This will be a short column, but I think with the recent incident in our community — and as a veteran — I wish to assist our great community in educating on the proper way to “retire” our American flags.
First, the United States flag code states that, “the flag, when in such condition that it is no longer a fitting emblem for display, should be destroyed in a dignified way, preferably by burning.”
Thus, when a flag is torn and tattered beyond repair, it’s time for it to be retired. There is also no size limit on what constitutes an American flag.
The Veterans of Foreign Wars Post 6710 and the American Legion Post 49 both have retired flag boxes on the outside of their Posts. Flags can be dropped off at anytime of the year at no cost.
Both organizations also perform the United States Flag Retirement Ceremony a few times a year, usually conducted on June 4 each year on our National Flag Day, or, to us soldiers, the U.S. Army Birthday.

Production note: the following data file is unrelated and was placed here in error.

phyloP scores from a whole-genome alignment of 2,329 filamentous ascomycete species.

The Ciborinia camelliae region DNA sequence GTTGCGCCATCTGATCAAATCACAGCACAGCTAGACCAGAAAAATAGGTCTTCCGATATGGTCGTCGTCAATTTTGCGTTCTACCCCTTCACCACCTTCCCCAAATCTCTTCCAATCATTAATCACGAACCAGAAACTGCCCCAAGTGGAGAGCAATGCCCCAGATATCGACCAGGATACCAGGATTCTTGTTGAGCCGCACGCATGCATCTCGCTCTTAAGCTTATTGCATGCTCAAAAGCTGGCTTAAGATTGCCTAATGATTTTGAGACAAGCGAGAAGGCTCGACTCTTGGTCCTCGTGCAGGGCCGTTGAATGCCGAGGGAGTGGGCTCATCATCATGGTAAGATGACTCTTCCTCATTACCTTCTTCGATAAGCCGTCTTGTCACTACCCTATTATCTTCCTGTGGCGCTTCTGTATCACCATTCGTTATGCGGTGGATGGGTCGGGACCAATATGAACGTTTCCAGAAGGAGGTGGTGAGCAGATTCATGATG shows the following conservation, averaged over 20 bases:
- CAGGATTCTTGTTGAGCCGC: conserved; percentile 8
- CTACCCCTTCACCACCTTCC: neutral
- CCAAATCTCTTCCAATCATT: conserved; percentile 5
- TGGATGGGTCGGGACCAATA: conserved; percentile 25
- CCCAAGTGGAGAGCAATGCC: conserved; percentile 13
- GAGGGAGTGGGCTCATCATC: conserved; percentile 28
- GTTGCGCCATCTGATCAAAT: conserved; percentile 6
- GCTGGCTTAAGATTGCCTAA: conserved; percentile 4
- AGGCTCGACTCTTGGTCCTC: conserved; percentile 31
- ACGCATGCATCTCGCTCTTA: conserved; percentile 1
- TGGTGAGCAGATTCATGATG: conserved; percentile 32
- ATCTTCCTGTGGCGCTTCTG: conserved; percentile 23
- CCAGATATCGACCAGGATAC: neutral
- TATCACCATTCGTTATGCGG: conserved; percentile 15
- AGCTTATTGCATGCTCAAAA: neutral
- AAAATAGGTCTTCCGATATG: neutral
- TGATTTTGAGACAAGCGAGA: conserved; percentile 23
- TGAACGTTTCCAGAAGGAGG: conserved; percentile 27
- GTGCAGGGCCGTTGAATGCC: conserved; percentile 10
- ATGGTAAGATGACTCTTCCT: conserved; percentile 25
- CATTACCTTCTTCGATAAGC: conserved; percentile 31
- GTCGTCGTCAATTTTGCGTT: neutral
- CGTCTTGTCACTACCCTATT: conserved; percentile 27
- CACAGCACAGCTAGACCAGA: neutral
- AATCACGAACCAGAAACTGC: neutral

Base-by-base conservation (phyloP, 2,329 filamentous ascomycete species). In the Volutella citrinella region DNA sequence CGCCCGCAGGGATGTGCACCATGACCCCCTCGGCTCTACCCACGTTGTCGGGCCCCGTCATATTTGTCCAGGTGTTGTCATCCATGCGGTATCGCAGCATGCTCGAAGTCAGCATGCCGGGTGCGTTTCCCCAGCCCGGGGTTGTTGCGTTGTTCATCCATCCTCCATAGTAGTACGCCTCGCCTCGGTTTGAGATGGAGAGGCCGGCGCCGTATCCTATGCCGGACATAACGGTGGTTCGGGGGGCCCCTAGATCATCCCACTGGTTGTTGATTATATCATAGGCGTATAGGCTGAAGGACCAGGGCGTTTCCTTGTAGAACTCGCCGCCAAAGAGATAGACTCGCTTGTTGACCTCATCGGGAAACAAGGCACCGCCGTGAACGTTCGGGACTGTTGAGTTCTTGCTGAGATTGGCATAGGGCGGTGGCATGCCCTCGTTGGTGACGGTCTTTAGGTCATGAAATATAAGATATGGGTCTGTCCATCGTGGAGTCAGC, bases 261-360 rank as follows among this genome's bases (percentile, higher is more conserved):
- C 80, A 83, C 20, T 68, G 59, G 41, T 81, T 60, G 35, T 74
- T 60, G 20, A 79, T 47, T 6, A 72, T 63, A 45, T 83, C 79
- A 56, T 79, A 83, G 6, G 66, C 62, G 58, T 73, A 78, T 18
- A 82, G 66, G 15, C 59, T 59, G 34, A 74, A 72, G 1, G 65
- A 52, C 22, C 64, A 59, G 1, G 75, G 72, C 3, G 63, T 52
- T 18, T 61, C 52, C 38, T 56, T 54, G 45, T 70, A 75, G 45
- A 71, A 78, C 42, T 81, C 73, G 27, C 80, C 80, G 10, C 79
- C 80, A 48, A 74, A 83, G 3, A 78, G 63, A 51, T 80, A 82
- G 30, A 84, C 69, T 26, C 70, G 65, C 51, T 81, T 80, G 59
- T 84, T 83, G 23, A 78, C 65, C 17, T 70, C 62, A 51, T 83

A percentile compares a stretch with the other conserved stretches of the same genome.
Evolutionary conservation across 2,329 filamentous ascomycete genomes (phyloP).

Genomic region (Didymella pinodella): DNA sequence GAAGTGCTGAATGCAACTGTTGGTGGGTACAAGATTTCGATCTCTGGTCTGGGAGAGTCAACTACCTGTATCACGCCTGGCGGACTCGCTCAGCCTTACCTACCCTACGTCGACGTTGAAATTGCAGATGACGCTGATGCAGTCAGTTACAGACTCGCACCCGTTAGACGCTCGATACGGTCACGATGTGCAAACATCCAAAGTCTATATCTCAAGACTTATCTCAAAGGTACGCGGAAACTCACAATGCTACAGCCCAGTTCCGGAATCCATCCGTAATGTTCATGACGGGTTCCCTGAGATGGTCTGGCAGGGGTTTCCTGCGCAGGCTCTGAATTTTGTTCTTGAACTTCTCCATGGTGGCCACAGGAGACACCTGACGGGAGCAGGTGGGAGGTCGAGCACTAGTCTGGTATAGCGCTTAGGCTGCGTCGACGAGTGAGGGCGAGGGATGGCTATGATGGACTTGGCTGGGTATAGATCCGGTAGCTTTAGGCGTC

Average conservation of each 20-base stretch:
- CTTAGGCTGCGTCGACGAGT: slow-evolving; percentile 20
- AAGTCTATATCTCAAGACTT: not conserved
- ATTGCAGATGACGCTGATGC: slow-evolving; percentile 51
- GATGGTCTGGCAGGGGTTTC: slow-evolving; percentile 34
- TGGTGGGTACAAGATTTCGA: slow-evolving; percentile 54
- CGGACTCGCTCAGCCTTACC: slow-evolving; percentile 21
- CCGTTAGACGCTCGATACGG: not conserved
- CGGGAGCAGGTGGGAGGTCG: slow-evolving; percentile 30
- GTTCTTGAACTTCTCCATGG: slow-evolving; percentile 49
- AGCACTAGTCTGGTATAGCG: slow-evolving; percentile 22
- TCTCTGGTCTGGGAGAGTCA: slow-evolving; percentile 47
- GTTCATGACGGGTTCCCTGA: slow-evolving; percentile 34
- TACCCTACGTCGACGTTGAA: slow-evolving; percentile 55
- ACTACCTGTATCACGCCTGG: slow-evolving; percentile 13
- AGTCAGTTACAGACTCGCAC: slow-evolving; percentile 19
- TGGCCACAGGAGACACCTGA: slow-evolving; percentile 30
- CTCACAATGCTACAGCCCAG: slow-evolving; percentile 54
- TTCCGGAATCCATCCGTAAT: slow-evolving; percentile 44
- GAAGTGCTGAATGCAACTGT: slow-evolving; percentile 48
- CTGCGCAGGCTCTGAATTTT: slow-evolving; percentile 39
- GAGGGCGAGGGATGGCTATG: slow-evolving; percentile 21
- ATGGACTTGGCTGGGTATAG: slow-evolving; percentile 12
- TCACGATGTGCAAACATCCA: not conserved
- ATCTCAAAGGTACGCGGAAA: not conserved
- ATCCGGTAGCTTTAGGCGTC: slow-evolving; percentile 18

Again, the preferable way of retiring our American flag is by burning; before you get upset, there is a proper way this is conducted. First, the flag is folded correctly and laid on a fire. It is given a salute and at the ceremony the Pledge of Allegiance is cited and the National Anthem is sung.
The other option of retiring the American flag is to have a burial. This requires the American flag to be placed in a wooden box and interred in the ground. A funeral is given and the ground is marked with a marker.
So, before you just dispose of an American flag, please first stop and give it the respect and drop it off or conduct a United States Flag Retirement Ceremony.
Kelly Hopkins is the Past All-State Post Commander for the VFW Post 6710, President of the Clinton County Leadership Institute and Chief Bailiff of the Clinton County Common Pleas Court.